SALT LAKE CITY (News4Utah) – It was a stranger who carried Rosie Tapia to her apartment 23 years ago.
For the past eight years, police and family members still want to know who that person was.
In the early hours of the following morning, the 6-year-old girl disappeared. Salt Lake City police said she was kidnapped. Her body was found in a surplus canal that borders the apartments where Rosie’s parents lived.
Emilia Elizondo was among family members who paid tribute to Rosie on her birthday. They gathered at the Mt. Olive cemetery where she was buried. Elizondo was 18 years old when that stranger brought Rosie to their door.
“I seen a guy walking and he had Rosie, holding Rosie in his arms,” said Elizondo.
“I opened the door and he said Rosie had, she was on the slide and had injured her back.”
But Elizondo recalled Rosie claimed she was never injured and that she never told the stranger her name.
That man was interviewed by police at the time of the abduction but the family’s private investigator said they considered him Good Samaritan.
But in 2010 police wanted to interview him again. They couldn’t find him and released a composite of him.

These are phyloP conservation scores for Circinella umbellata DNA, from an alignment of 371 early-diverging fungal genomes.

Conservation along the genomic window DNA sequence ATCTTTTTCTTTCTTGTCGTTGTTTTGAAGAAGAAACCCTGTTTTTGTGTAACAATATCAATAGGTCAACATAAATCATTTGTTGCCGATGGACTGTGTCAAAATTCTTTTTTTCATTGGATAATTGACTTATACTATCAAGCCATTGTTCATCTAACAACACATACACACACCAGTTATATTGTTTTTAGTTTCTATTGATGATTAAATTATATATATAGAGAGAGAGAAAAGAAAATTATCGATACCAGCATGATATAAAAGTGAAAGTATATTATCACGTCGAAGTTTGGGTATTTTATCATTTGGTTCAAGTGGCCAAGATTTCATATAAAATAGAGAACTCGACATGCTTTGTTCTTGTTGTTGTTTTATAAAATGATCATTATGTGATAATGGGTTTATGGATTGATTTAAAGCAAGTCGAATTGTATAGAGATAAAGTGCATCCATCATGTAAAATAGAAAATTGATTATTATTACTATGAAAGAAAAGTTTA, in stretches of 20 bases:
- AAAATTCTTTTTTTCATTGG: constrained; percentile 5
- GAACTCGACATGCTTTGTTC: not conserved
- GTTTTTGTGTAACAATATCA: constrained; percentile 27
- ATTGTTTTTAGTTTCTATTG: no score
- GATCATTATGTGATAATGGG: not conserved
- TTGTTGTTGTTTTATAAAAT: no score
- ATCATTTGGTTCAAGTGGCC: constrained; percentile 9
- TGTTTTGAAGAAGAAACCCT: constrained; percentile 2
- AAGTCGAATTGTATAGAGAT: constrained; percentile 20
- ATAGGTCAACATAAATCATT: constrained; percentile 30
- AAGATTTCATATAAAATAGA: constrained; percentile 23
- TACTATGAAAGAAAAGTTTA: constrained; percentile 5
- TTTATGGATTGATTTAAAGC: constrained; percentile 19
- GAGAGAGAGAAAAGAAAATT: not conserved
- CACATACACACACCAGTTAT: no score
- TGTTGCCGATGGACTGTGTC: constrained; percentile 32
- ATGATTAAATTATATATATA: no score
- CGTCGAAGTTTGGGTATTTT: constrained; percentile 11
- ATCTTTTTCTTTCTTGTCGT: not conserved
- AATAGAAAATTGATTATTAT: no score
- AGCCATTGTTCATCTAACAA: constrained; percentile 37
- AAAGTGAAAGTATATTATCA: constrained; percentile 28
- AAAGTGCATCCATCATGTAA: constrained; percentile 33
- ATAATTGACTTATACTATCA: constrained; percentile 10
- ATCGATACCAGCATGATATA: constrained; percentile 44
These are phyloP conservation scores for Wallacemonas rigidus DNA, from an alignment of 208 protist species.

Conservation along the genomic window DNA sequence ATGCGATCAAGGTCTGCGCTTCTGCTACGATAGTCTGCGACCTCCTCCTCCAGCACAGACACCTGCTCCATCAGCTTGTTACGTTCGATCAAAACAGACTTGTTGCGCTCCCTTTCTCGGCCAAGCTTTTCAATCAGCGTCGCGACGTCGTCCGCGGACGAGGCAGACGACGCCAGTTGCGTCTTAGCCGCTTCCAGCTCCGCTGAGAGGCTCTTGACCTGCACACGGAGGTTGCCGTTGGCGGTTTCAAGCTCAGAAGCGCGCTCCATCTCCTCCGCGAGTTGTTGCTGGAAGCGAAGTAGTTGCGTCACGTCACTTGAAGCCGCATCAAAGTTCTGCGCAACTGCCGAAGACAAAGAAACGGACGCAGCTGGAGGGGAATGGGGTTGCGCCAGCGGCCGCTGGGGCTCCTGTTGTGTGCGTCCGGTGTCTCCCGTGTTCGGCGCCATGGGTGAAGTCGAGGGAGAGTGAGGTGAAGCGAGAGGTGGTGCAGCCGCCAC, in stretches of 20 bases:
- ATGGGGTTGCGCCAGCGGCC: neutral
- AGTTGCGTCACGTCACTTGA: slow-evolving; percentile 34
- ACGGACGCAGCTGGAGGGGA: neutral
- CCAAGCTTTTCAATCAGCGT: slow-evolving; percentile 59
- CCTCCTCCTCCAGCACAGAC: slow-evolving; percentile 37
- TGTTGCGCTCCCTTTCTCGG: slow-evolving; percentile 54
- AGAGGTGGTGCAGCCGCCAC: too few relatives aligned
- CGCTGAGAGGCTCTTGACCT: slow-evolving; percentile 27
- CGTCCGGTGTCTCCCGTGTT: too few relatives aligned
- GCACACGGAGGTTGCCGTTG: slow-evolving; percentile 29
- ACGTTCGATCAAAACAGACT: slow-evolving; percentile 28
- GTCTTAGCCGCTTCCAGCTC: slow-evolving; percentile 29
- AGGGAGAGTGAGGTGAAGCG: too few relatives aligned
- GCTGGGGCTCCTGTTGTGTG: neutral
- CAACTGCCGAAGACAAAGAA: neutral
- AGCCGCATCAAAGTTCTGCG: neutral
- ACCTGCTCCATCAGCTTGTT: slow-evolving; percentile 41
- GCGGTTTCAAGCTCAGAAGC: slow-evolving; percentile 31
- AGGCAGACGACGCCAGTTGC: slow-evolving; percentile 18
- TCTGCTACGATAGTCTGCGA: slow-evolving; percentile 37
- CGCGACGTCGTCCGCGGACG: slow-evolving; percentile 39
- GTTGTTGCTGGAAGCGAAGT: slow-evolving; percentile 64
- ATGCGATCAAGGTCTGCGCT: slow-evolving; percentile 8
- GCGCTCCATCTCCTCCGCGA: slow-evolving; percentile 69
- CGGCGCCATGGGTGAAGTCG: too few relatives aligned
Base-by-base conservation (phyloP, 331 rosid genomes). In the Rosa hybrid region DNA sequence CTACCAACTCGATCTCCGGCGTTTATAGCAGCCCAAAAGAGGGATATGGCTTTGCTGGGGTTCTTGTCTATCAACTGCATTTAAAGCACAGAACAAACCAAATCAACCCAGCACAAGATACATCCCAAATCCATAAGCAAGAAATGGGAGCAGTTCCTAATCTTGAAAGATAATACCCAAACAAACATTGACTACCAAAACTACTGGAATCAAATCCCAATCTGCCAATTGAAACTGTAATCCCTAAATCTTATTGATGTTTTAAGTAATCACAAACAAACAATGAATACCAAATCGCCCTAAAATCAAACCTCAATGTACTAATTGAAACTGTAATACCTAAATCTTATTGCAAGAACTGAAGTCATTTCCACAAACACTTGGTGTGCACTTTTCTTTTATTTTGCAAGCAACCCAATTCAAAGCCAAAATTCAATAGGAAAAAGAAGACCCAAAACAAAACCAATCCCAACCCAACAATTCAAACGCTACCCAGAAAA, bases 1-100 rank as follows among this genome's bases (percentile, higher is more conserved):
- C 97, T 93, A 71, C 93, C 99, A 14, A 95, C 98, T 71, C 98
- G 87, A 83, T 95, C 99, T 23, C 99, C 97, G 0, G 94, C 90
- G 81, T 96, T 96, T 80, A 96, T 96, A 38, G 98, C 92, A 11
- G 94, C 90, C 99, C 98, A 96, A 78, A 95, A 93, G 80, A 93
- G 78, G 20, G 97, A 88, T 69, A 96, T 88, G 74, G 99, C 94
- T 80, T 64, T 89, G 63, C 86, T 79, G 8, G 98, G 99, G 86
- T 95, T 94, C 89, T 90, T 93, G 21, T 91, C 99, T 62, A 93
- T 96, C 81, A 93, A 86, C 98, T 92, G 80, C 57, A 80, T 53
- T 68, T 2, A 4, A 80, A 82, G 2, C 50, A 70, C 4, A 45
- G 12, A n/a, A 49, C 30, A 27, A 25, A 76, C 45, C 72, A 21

“As we dig deeper into the issue, that (Good Samaritan) has never been verified,” said Jason Jenson, a private investigator. “That was never the situation. That was all based on an officer’s speculation.”
Eight years later, that person has never been found and police are still seeking information about his identity.
“Any little piece of information could break this case but we haven’t elevated anyone to a person of interest at this time,” said Sgt. Brandon Shearer with Salt Lake City police.
Rosie’s mother was also at Rosie’s grave Monday. She said time doesn’t heal the wound but she’s comforted in knowing Rosie is at peace.
“I know she’s okay where she’s at,” said Lewine Tapia. “She’s around family. But she has a family here and we miss her.”
Salt Lake City police can be reached at 801-799-3000. Jensen is part of a private cold case unit that specializes in unsolved murders or disappearances. They can be found on Facebook or at UtahColdCaseCoalition